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As destinies go, Tyler Bushnell has a good one. The son of Atari cofounder Nolan Bushnell wants to bring back retro arcades, and he has cofounded a company to do that, Polycade.
The elder Bushnell created the video game business 46 years ago with the launch of games, such as Pong and Breakout, which are now familiar brands. But Tyler Bushnell has created a platform for indie games, the unknown titles that he believes deserve to be played in the social style of arcades, with sweaty-palm controls and face-to-face competition.
Tyler Bushnell and his cofounder Jake Galler have created an arcade machine that is smaller than a cabinet and can hang on a wall. It has a 28-inch LCD screen, and it fits in any home, office, bar, or restaurant. Polycade is shipping it with 11 games.
“I always wanted to work in gaming,” said Tyler Bushnell, in an interview with GamesBeat. “Growing up with my dad’s training, he strongly believed you never get into a business unless you have a unique concept, something no one else is doing. I never really saw the right concept to enter the space, but I always wanted to build an empire in games.”
By contrast, arcade machines are plentiful. They’re heavy, take up a lot of space, and don’t fit into the aesthetics of a lot of homes and businesses. Polycade’s approach is minimalistic in design — but with a multiplicity of titles. It has a monitor and two eight-directional joysticks for multiplayer, as well as a track ball. Inside is a powerful gaming machine that can run everything from retro arcade games to Fortnite.
As one of eight Bushnell children, Tyler Bushnell grew up surrounded by arcade games like Donkey Kong and Breakout in the home. But his girlfriend felt that an old arcade machine didn’t fit in a modern home. Older arcade machines also required a technician to fix them and keep them running, making owning an arcade machine a big chore. So, he and Galler started working on Polycade in 2015. They sought to raise $20,000 on Kickstarter, but they brought in $125,000 instead.
They prototyped the system and found that there were some modern indie titles that work beautifully as arcade games, Tyler Bushnell said. But no one was putting indie games on arcade machines. Rather, they were pirating retro games.
“There was nothing going on on this side of the business,” with indies, he said. “So I started chasing this concept.”
At the same time, Barcades and other retro arcades in bars and restaurants — as well as Dave & Buster’s joints — are “killing it,” Tyler Bushnell said.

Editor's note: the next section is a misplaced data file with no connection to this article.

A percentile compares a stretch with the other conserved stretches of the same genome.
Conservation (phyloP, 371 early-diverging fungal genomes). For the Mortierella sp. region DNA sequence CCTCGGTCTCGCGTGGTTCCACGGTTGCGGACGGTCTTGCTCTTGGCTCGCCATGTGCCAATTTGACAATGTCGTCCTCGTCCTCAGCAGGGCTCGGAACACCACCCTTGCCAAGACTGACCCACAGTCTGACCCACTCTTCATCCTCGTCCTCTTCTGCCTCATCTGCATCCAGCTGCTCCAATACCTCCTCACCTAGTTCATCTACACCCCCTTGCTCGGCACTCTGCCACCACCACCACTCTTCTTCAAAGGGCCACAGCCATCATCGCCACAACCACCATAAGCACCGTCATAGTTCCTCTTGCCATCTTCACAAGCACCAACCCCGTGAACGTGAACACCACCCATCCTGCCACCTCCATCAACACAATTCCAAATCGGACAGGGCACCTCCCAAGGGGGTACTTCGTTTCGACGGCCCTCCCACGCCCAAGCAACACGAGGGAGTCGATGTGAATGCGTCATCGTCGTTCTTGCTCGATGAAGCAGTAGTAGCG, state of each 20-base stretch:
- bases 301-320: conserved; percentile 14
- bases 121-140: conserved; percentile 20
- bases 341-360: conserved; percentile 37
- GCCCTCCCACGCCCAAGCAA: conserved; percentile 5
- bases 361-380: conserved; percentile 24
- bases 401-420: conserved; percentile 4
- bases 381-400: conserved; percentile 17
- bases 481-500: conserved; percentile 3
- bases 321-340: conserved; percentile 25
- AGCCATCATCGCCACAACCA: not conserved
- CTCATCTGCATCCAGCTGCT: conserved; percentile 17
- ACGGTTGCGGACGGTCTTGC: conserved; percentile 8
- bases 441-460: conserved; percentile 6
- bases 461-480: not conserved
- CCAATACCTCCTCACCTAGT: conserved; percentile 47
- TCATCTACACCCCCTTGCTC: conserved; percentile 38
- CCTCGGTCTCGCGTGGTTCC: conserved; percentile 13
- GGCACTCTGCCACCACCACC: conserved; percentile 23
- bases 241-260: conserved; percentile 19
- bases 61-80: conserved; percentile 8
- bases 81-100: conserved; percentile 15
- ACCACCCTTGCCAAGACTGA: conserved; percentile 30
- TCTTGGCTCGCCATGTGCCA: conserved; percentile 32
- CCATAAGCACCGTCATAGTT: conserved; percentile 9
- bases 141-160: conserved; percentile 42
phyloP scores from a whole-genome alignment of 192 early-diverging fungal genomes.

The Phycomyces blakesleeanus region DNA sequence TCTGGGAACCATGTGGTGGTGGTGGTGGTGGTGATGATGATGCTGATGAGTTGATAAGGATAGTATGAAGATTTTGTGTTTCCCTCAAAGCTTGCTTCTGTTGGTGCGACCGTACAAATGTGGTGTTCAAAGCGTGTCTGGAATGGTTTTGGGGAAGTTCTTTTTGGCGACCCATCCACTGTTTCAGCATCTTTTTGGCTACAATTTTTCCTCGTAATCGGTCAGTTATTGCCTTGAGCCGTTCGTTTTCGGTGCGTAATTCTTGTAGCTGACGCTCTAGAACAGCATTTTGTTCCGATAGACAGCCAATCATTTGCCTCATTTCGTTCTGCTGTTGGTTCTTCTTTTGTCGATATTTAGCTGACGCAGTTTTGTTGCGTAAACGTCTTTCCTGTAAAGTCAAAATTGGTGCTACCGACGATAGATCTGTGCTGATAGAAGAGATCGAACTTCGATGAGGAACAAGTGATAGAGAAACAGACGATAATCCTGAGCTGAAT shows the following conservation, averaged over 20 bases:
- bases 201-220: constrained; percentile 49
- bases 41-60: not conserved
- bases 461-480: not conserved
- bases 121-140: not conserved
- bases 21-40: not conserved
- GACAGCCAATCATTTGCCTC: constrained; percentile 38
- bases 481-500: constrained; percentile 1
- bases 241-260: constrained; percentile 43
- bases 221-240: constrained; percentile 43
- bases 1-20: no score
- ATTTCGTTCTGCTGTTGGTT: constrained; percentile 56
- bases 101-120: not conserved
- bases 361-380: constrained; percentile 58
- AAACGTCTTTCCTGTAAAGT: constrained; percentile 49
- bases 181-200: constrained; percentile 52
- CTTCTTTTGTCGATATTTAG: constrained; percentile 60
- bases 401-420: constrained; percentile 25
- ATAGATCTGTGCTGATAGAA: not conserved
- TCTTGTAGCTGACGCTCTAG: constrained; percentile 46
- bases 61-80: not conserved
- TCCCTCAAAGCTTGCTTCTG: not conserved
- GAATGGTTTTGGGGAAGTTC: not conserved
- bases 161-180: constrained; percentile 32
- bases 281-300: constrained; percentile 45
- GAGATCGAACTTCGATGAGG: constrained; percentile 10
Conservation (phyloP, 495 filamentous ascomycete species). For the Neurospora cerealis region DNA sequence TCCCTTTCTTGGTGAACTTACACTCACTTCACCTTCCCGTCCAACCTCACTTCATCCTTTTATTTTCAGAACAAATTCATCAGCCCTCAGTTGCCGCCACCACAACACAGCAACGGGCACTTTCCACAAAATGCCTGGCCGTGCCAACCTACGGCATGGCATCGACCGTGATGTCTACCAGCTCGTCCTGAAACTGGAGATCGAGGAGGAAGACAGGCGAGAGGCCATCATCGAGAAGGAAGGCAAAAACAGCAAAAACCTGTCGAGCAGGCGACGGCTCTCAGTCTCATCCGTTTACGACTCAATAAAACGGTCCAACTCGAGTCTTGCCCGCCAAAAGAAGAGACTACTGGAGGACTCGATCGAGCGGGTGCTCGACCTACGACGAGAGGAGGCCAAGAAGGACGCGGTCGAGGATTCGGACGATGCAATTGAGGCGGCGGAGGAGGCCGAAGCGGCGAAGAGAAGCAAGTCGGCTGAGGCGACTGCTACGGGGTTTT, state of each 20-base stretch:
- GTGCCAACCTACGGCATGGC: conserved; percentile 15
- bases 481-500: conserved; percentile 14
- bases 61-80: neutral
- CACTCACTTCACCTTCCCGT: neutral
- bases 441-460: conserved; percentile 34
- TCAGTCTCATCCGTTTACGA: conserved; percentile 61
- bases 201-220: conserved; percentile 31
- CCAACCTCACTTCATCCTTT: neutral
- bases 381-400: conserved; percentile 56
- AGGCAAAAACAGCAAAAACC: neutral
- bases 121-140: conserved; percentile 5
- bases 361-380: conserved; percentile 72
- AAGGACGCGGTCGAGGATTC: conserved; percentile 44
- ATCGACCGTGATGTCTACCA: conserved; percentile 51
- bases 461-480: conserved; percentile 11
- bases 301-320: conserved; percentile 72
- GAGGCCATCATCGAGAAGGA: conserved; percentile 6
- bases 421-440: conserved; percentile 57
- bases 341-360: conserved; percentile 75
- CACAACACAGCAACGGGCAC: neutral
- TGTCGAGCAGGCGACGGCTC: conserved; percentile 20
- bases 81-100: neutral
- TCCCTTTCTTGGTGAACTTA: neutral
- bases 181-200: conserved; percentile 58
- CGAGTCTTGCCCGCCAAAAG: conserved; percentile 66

“They don’t make money on arcades alone, but it’s a draw. It’s shoulder rubbing,” he said. “You meet strangers. Hundreds of people told my dad over the course of his career and told them that they met a significant other by playing Pong. That kind of romanticism and the social aspect of the arcades is something I was drawn to. Jake and I have been buddies for a long time. We are the gaming champions of our friend group. Jake and I saw it as a stepping stone to something much larger.”
Polycade is now delivering its Kickstarter units to early supporters and ramping up the distribution, Galler said. The Polycade machines are modular, don’t break down, and have readily available replacement parts, he said. They cost $3,900.
And Polycade is also going through an accelerator in Philadelphia: the Comcast NBCUniversal Lift Labs Accelerator Powered by Techstars. They’re halfway through a 13-week program where they’re meeting lots of other entrepreneurs, investors, and corporations that can be supporters. The program, which includes 10 other starts and other game companies, such as Tally Interactive and Thinker Tinker — will culminate in a demo day in October, said Maya Baratz, managing director of Techstars, in an interview with GamesBeat.
Tyler Bushnell’s brother, Brent Bushnell, also received an investment from Techstars Ventures for his company Two Bit Circus, a maker of micro-amusement parks. That motivated Tyler Bushnell to apply as well, at the right moment.
“Techstars is known for their concept of ‘give first,'” Tyler Bushnell said. “They connect us to a massive network.”
The Los Angeles-based team is small, with three full-time people and a lot of suppliers. Danielle Cohn, head of Lift Labs, said in an interview that a total of 110 mentors are cycling through the accelerator to give advice to startups, such as Polycade. In return, the accelerator takes a 6 percent stake in the startups.
“One thing that stuck out for me is the team,” Baratz said. “Tyler has an amazing family pedigree. They are scrappy and working hard. The DNA in the company is very strong. That’s a big reason why we picked them.”
She thinks there’s also a big opportunity for Polycade in retail locations, which are struggling to stand out and hold on to their customers for a longer time. Polycade has shipped its first machines to Brent Bushnell’s company, Two Bit Circus. Tyler Bushnell is stoked about adding more and more games to the platform. Galler said the key is curating the games, so the best ones get recognized and played.
“The indie titles that we really love are short form, snackable, easy-to-learn two-button games,” Tyler Bushnell said. “Like my father used to say. Easy to learn, difficult to master.”
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